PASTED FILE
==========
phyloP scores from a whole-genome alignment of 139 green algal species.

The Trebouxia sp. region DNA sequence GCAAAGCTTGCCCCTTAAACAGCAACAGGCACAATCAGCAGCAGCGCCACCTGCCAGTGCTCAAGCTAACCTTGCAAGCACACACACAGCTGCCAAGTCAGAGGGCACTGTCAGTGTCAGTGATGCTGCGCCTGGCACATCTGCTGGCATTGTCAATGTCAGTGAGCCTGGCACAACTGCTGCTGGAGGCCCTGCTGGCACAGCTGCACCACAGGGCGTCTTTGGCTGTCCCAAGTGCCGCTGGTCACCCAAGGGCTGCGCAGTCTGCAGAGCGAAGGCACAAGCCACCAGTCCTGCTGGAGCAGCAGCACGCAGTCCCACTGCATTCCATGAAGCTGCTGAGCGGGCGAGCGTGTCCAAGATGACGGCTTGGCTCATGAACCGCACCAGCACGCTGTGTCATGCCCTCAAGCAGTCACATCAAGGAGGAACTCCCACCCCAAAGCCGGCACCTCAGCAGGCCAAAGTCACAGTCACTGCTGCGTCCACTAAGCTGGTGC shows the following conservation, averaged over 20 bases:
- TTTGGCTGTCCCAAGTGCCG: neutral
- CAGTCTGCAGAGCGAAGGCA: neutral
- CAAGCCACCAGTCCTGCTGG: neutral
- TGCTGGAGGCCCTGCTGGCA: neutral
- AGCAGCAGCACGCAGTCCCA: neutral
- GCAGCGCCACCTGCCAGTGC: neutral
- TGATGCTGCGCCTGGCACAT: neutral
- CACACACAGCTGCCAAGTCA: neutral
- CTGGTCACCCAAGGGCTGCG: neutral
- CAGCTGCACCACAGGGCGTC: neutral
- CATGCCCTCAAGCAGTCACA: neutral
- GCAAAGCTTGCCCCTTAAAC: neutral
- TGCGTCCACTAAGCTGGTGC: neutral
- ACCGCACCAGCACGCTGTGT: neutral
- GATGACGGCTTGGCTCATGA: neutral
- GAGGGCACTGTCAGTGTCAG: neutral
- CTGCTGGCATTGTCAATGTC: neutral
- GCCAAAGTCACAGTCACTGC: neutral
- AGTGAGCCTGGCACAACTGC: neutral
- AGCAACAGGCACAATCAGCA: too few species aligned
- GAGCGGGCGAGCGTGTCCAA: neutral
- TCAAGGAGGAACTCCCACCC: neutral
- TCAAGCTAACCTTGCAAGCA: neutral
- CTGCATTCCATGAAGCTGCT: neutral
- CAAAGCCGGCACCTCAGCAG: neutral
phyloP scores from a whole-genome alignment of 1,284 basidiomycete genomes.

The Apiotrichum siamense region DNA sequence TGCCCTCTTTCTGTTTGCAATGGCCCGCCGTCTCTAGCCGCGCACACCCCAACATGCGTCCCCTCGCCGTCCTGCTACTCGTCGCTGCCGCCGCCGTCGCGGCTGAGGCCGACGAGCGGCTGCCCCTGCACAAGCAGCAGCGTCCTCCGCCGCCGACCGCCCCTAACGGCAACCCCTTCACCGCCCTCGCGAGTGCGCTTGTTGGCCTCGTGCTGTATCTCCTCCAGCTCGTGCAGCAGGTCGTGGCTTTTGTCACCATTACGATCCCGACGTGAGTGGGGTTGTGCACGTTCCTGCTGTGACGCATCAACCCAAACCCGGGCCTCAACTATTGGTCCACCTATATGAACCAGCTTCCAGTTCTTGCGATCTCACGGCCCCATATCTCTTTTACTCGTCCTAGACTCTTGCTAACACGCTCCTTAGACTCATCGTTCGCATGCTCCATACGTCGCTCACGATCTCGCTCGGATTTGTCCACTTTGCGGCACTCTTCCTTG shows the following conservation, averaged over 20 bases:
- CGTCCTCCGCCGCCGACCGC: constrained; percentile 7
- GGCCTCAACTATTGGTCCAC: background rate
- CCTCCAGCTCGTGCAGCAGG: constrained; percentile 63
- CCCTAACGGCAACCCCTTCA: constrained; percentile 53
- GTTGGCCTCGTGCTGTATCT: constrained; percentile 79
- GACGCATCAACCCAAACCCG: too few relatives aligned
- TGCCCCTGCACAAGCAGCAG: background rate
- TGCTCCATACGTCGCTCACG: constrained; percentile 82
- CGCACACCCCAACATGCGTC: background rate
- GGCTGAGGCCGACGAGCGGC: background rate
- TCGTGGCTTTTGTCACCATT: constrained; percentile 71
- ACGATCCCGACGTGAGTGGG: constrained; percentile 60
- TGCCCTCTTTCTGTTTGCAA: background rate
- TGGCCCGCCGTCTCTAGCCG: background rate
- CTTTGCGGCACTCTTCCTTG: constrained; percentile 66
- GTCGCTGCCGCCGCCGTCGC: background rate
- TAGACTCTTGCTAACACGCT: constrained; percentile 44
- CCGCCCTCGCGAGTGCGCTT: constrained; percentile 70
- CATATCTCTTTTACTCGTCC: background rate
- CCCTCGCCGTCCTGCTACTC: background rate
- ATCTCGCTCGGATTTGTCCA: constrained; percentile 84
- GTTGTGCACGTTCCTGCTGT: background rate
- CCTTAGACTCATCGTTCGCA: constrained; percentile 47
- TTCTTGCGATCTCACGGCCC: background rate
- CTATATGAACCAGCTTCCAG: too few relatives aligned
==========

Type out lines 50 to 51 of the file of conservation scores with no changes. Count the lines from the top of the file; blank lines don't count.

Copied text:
- ATCTCGCTCGGATTTGTCCA: constrained; percentile 84
- GTTGTGCACGTTCCTGCTGT: background rate